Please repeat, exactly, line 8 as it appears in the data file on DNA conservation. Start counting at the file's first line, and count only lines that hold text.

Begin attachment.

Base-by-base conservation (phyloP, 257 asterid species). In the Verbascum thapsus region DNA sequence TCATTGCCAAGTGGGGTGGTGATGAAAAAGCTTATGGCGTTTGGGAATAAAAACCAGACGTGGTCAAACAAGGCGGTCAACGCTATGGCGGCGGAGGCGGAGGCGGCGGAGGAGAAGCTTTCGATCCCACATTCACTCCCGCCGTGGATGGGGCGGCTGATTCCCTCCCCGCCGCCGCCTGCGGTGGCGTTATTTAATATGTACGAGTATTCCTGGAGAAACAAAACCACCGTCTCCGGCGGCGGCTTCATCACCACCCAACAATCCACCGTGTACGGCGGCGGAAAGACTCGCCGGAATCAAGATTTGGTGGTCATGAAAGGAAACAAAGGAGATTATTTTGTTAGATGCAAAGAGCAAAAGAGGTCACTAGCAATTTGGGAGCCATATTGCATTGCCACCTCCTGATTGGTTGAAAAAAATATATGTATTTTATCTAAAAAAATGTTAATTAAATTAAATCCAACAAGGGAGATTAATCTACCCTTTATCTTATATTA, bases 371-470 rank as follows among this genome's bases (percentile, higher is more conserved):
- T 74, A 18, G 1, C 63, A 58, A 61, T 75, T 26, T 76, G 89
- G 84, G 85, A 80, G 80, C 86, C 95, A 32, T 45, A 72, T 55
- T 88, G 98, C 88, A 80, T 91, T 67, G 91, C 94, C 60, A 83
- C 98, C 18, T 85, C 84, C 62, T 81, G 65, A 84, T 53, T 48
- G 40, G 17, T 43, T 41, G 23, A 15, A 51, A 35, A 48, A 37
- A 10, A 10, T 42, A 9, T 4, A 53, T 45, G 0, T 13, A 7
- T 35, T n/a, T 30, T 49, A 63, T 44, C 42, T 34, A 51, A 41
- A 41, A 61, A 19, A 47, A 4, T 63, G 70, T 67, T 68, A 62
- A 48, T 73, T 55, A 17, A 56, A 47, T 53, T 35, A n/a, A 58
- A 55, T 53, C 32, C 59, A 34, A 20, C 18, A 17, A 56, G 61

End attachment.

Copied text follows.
- T 35, T n/a, T 30, T 49, A 63, T 44, C 42, T 34, A 51, A 41